Previously, studies25,26 have shown pH plays an important role in wound healing, with an acidic pH supporting formation of granulation tissue, modulation of proteolytic activity, infection control, oxygen release, and angiogenesis. Topical acidic solutions such as 1% to 5% acetic acid and 2% to 3% citric acid have been shown effective against Pseudomonas aeruginosa as well as Staphylococcus aureus, Escherichia coli, Klebsiella spp, Proteus spp, Citrobacter spp, Staphylococcus epidermidis, streptococci, and enterococci.25,26 Topical application of citric acid has also been noted to promote granulation tissue formation and wound contraction in people.27 Additionally, honey, with a pH of 3.2 to 4.5, has been shown to be effective in wound healing, which is in part due to its acidic nature.28 Information on the pH of previously reported topical sildenafil products is limited. One previous formulation of sildenafil hydrogel applied topically in rats reported a neutral pH.19 The pH of the hydrogels in the present study were 5.29, 4.25, 3.98 for the G, 5S, and 10S formulations, respectively. Manipulation of the pH may provide additional benefits to wound healing and should be considered in future studies.

The base hydrogel formulation used in the present study included poloxamer 407 hydrogel along with propylene glycol and N-methyl-2-pyrrolidone as solvents. Each ingredient was selected on the basis of in vitro analyses in an effort to create a homogeneous product that was conducive to topical use. Poloxamer 407 hydrogel is a commonly used commercial product for wound studies, and multiple hydrogel formulations using poloxamer 407 hydrogel have shown benefits in wound healing in rats.2932 One study33 noted that a nitric oxide donor–containing poloxamer 407 hydrogel was particularly beneficial in the inflammatory and proliferative phases of wound healing in rats. Poloxamer 407 hydrogel has been studied as a carrier for buccal and oral administration of medications in dogs.3436 However, we did not identify any studies that evaluated poloxamer 407 formulations in wound healing in dogs.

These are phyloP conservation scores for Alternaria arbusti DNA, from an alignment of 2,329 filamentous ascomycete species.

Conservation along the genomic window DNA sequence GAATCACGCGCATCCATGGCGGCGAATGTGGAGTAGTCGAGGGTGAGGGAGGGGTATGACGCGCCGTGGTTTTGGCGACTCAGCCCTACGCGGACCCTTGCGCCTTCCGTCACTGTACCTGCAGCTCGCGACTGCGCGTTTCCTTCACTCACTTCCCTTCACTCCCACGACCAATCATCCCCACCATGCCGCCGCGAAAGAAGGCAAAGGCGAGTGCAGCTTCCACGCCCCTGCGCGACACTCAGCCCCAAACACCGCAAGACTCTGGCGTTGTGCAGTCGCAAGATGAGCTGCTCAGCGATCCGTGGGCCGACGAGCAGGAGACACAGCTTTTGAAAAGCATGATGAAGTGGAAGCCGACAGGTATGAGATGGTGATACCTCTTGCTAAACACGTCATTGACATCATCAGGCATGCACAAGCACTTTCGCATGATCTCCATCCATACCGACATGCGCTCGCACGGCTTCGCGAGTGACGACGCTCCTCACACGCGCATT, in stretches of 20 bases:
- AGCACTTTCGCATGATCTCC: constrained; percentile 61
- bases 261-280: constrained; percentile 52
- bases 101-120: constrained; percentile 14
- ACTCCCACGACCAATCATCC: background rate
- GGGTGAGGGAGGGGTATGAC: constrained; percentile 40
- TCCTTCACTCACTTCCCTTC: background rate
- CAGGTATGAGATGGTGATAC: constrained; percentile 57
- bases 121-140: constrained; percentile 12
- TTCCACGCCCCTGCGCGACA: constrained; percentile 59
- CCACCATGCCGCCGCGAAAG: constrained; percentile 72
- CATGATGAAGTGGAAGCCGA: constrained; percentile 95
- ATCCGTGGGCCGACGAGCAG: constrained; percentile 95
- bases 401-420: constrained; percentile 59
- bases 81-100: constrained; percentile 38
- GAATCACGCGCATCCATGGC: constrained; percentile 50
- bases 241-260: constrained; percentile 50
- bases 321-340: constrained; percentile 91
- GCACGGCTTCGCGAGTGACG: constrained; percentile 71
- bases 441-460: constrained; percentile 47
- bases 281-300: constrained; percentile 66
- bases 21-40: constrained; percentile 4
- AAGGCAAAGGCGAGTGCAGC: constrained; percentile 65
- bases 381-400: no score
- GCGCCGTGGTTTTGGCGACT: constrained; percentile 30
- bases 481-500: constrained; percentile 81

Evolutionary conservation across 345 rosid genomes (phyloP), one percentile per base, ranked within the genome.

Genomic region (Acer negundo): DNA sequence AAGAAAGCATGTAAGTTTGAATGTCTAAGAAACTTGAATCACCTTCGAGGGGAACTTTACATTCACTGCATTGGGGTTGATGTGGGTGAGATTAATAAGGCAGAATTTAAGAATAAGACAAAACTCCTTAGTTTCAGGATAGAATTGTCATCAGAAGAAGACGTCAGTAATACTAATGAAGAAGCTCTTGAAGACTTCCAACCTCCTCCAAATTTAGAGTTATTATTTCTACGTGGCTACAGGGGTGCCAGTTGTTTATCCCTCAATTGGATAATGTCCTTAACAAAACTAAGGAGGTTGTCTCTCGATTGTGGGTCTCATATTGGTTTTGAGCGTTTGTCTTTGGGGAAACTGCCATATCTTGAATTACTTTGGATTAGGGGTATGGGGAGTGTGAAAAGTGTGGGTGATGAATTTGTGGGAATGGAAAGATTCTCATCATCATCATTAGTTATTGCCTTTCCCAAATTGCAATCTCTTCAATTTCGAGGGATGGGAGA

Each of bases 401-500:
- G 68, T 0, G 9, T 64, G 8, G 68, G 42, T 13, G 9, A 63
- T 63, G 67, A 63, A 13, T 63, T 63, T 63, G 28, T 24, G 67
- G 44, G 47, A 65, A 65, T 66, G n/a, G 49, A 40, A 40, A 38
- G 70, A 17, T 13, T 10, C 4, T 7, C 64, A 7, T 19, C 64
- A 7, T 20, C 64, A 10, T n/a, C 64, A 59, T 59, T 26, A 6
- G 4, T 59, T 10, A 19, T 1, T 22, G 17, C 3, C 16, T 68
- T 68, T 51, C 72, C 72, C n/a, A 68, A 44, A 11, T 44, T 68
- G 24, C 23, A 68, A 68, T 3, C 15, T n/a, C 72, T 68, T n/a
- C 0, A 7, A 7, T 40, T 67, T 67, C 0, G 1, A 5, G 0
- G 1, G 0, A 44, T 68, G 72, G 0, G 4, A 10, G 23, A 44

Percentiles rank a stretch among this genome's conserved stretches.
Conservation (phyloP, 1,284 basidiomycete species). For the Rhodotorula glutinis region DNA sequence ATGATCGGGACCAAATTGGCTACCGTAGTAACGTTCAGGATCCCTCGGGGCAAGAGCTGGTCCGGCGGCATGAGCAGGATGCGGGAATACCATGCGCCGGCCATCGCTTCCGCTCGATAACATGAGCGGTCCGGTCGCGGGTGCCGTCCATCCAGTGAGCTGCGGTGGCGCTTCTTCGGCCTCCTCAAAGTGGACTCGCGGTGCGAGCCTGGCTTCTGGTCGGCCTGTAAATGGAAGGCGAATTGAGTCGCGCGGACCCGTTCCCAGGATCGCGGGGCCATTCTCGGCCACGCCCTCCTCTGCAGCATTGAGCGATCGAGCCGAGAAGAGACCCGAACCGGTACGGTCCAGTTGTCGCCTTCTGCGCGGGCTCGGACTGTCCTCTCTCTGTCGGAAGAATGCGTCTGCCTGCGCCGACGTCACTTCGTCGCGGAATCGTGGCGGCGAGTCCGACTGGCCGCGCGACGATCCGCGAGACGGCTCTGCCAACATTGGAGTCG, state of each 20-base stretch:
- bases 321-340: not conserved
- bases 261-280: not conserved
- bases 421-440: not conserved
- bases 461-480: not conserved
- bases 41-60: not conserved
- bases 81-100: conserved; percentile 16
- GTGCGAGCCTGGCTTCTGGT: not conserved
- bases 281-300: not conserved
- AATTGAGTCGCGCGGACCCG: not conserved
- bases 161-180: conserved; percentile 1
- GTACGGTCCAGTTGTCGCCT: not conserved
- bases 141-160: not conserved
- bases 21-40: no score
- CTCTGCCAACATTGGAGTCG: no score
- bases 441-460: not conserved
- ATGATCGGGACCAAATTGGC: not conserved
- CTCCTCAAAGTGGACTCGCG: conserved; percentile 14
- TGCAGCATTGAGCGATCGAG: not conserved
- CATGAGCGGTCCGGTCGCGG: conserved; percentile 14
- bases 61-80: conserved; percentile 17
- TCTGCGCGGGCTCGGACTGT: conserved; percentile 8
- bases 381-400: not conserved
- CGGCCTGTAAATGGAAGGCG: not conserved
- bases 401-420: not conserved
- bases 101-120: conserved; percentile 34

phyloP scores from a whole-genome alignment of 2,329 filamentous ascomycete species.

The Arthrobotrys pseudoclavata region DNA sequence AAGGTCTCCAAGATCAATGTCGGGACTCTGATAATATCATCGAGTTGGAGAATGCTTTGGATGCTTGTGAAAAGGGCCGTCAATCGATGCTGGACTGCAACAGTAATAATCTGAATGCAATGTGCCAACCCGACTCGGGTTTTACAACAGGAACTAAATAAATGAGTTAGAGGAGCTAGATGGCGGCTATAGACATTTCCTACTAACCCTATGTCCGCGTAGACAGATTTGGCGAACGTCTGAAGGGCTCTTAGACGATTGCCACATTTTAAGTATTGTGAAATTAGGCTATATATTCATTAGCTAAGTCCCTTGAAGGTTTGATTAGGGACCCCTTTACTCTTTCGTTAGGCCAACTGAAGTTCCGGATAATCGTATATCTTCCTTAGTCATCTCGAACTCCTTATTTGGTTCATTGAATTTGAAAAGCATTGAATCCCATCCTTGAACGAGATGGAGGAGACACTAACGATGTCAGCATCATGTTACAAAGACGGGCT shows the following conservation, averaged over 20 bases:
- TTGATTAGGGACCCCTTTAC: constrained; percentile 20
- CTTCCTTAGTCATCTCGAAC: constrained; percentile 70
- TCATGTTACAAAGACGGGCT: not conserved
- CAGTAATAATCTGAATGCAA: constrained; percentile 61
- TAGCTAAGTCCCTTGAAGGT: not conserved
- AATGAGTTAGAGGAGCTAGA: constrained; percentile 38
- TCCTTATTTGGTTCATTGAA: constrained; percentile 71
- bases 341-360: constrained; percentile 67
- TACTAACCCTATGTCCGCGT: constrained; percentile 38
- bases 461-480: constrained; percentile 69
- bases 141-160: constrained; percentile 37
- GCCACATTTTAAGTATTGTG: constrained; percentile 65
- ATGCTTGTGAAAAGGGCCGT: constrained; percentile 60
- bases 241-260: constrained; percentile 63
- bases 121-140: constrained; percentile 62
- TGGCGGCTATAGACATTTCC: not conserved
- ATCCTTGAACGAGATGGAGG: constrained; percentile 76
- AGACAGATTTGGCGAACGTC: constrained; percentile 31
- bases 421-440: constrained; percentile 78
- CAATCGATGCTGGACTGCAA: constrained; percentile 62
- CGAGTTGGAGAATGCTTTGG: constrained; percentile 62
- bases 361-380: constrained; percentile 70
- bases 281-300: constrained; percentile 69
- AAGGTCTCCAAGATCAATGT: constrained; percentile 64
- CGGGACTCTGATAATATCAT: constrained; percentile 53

Propylene glycol is a commonly used solvent in drug formulations. A 25% propylene glycol hydrogel was noted to have no effect in wound healing in horses.37 An in vitro study38 analyzing an antifungal hydrogel formulation on rat skin noted improved transdermal drug permeation with the addition of propylene glycol and N-methyl-2-pyrrolidone. To the authors’ knowledge, there are no studies evaluating the use of topical propylene glycol or N-methyl-2-pyrrolidone for treatment of wounds in dogs. Additional studies are needed to evaluate whether one of these ingredients causes a delay in wound healing in dogs and whether a reformulation would improve the product described in the present study.